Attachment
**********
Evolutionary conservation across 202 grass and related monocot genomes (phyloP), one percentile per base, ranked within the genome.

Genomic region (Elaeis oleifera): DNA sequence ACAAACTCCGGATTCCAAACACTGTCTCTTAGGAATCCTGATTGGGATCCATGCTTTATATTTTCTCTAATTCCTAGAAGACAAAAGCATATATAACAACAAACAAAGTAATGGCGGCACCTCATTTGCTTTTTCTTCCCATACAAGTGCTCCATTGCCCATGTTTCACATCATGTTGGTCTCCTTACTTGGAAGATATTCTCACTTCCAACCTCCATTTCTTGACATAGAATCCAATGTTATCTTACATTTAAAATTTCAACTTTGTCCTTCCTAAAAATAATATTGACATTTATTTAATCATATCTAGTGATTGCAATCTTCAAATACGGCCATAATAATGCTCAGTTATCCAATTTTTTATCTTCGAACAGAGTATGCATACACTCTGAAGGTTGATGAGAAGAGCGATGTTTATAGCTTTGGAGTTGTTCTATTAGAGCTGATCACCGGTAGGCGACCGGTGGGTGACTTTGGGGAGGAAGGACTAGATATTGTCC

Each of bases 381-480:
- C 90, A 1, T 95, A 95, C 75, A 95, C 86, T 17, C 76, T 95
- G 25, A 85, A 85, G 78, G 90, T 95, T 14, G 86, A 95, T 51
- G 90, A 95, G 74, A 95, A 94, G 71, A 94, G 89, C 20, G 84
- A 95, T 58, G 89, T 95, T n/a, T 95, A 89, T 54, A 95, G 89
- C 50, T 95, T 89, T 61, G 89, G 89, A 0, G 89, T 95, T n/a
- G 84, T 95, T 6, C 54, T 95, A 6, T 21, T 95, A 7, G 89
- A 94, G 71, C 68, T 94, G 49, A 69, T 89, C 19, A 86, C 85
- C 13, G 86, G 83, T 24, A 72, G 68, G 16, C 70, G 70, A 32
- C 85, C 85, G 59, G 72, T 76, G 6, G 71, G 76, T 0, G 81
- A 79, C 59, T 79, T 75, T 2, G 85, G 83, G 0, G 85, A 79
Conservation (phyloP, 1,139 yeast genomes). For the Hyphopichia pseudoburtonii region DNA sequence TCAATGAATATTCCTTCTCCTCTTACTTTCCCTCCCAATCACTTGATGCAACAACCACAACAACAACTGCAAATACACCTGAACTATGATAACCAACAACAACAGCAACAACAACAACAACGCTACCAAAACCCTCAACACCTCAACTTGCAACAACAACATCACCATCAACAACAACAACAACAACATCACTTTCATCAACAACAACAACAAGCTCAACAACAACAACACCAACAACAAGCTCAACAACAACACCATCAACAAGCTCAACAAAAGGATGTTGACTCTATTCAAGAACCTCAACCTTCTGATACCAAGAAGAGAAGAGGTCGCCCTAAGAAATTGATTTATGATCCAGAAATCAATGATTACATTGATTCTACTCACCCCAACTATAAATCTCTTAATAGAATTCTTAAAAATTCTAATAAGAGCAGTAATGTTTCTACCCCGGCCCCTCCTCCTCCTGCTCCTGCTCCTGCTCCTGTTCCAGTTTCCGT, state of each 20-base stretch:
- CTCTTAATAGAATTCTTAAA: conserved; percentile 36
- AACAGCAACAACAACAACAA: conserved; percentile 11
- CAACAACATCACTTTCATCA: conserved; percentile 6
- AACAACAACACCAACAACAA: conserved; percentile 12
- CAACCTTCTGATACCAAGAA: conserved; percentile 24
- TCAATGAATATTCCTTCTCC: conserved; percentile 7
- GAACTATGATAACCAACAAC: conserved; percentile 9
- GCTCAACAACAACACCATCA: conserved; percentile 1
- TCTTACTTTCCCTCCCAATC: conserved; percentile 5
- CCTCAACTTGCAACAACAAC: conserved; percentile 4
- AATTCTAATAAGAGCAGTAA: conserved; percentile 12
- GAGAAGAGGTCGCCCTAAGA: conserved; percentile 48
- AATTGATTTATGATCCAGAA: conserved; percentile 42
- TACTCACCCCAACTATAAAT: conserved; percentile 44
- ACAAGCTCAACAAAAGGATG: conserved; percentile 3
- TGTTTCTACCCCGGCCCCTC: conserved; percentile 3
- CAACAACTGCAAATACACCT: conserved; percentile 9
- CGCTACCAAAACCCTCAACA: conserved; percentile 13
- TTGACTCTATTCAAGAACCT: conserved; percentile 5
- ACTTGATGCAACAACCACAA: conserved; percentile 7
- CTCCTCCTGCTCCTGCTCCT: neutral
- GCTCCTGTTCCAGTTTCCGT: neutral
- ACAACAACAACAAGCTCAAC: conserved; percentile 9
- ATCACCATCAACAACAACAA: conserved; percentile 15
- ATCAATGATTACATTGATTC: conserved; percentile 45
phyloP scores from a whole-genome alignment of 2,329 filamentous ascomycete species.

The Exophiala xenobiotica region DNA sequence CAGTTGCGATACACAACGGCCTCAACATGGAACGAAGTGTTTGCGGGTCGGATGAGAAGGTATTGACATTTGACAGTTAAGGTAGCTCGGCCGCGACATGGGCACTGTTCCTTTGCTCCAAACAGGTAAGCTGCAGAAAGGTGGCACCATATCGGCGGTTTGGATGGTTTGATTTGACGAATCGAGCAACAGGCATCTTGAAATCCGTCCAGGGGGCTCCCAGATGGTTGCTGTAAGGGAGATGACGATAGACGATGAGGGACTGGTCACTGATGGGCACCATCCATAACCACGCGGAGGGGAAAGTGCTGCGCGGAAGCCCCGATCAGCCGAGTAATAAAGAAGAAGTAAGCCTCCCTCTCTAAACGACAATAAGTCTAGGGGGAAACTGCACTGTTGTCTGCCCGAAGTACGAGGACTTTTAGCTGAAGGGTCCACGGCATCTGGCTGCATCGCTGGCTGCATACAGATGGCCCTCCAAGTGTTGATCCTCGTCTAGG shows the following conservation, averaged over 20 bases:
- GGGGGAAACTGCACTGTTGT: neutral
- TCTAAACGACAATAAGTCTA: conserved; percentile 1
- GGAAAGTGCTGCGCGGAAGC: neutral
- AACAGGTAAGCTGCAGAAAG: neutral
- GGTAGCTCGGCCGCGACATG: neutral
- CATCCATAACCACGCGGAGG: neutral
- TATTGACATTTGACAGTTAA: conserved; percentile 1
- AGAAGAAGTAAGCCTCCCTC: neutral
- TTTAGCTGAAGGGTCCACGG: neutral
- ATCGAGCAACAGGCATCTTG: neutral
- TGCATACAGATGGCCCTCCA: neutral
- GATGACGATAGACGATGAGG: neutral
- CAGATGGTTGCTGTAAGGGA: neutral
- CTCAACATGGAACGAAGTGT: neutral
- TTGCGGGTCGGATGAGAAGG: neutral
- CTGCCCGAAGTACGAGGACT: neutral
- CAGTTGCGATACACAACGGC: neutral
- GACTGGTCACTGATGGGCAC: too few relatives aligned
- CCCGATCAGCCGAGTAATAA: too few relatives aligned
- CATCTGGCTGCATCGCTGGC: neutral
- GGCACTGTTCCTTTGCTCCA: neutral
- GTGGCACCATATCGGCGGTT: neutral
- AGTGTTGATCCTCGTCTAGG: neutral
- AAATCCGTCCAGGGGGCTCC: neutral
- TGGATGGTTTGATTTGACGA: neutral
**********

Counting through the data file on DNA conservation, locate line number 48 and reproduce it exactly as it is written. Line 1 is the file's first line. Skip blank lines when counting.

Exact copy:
- TATTGACATTTGACAGTTAA: conserved; percentile 1